Conscience and the business of addiction
First published in the Financial Times on 20th May 2014.
It is easier to make money from people that have psychochemical dependency on a product
For the cynical entrepreneur, the perfect business is one that sells a legal, high-margin, addictive product. To my knowledge there are only three such industries: coffee, alcohol and tobacco. Each offers challenges, opportunities and moral dilemmas.
Coffee is certainly the least harmful of the three. It contains caffeine, which is mostly a beneficial drug – although the recent book Caffeinated: How Our Daily Habit Helps, Hurts, and Hooks Us by Murray Carpenter, points out some of the downsides. The industry is relentlessly consolidating, with newly merged groups such as Jacobs Douwe Egberts threatening Nestlé, the global market leader in the $81bn a year industry that commands a share of about 22 per cent.
All the big players, from Starbucks to Nestlé, seem to make juicy operating margins, stretching from 18 per cent to 30 per cent on categories such as Nespresso capsules. These are much higher returns than typical for food and beverage companies. The industry has been transformed in countries such as the UK and the US, where customers are migrating to more expensive espresso coffee. As a participant in the retail segment, I’m astonished at how demand for higher quality coffee continues to rise.
Alcohol is a much larger and more controversial trade. It is estimated to be worth $1tn a year globally. It gives considerable pleasure to hundreds of millions, but also causes a lot of damage. The Lancet, a medical journal, reckons it contributes significantly to one in 25 deaths, and the social costs amount to more than 1 per cent of gross domestic product in western nations. However, in Europe, which has the world’s highest consumption of alcohol per person, alcoholic drinks overall are in sharp decline. In Britain, for example, consumption has fallen 18 per cent in the past 10 years. I believe these behavioural changes are more to do with fashion, taste and new habits – including drinking better coffee and more beer and less spirits – than government intervention.
I have been a licensed victualler for 30 years, and inevitably have mixed views on the issue. It provides relaxation and employment, and alcoholic drinks have been part of our culture for many hundreds of years. In moderation, some argue it is beneficial to health. But it can wreck lives and cause substantial collateral injury. Unfortunately, a small minority of drinkers consume a large proportion of the total alcohol drunk, and thereby suffer disproportionately: they are the alcoholics. Moreover, governments are hooked too: for example, receipts from alcohol duties in the UK are about £11bn a year.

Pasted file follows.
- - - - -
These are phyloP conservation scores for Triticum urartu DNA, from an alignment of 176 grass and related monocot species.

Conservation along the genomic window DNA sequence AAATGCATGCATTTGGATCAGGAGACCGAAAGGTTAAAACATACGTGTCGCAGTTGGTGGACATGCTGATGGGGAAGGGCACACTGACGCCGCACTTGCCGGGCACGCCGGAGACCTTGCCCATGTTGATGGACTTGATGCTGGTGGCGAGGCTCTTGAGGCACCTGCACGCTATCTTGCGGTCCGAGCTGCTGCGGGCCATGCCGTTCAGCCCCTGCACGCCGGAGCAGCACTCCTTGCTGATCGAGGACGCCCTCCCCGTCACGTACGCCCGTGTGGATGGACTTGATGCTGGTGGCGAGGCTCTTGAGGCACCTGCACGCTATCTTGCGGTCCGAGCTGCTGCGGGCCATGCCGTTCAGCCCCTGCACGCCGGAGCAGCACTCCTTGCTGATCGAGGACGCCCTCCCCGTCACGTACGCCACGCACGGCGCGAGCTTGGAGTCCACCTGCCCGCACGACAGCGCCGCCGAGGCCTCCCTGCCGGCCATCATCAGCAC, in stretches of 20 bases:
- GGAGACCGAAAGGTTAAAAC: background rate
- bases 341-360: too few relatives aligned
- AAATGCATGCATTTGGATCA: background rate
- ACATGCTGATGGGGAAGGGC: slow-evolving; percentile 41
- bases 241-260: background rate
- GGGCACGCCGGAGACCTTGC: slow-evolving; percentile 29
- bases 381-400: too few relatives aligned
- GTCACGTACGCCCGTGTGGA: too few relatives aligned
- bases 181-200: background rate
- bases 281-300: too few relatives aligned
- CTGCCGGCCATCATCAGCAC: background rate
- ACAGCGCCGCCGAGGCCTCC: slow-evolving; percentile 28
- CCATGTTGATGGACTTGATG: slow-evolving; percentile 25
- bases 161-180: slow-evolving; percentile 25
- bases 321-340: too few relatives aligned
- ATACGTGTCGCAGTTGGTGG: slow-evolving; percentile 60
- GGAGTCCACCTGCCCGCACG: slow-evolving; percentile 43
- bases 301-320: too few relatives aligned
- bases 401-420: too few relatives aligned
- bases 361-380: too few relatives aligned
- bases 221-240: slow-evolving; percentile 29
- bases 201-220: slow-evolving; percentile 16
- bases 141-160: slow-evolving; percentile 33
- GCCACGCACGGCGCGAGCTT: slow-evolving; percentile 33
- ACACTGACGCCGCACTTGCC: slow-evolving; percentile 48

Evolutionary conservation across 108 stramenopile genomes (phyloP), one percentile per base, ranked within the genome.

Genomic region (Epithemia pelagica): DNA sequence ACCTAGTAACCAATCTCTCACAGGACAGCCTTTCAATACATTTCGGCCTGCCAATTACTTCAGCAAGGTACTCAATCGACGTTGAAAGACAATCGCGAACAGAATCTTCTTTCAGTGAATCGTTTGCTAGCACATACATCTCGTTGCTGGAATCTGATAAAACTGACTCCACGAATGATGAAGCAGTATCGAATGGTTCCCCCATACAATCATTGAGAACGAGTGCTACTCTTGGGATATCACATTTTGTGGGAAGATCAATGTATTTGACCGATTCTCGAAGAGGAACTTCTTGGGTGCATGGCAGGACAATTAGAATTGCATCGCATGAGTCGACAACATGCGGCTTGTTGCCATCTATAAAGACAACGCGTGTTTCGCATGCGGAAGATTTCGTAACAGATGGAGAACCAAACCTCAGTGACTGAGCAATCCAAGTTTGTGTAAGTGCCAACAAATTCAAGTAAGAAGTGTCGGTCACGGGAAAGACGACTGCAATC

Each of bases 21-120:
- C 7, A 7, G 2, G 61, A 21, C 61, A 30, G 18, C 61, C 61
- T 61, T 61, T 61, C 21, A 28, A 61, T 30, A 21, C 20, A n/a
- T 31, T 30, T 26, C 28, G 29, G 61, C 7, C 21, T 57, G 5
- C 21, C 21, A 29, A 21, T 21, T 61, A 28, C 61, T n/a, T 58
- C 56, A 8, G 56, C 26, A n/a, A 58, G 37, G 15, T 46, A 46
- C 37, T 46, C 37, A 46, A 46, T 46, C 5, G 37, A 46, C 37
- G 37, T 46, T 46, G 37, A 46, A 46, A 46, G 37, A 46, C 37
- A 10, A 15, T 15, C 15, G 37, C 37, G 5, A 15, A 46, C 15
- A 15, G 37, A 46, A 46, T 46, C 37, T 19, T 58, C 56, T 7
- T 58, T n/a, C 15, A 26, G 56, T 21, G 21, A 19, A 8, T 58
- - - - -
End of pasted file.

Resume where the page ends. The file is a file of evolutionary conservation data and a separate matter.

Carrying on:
There has been considerable merger activity in the alcoholic beverage business in recent years. Big companies such as Anheuser-Busch InBev, SABMiller and Diageo now dominate the market. Distilling is certainly lucrative: Diageo makes operating margins of more than 30 per cent. Brewing beer and producing wine are less profitable.
Tobacco is the greatest villain of the trio. I have consciously avoided having anything to do with the cigarette business in my career. Smoking has essentially no redeeming features, and is the most addictive and deadly of all the legal activities described here. It is believed to kill almost twice as many people a year as alcohol, or 6m. Three companies have more than 60 per cent of the global cigarette market – China National Tobacco, Altria and British American Tobacco. The total business is worth about £500bn. All enjoy huge margins: for example, in 2013 Altria’s operating income was 33 per cent of sales. Of course, the western companies are also engaged in a related activity: defending against litigation. They are constantly battling lawsuits and, like the alcohol businesses, face steadily declining markets in developed nations but growing ones in emerging economies.
Two facts are clear from the three principal industries selling addictive consumables: margins are high, and global consolidation is very advanced. Regulatory and ethical issues probably only enhance profitability for the incumbents. It is easier to make money from customers who have psychochemical dependency on your product than from those who possess discretion about their purchases. But entrepreneurs and investors selling such non-medical drugs still have to deal with their consciences.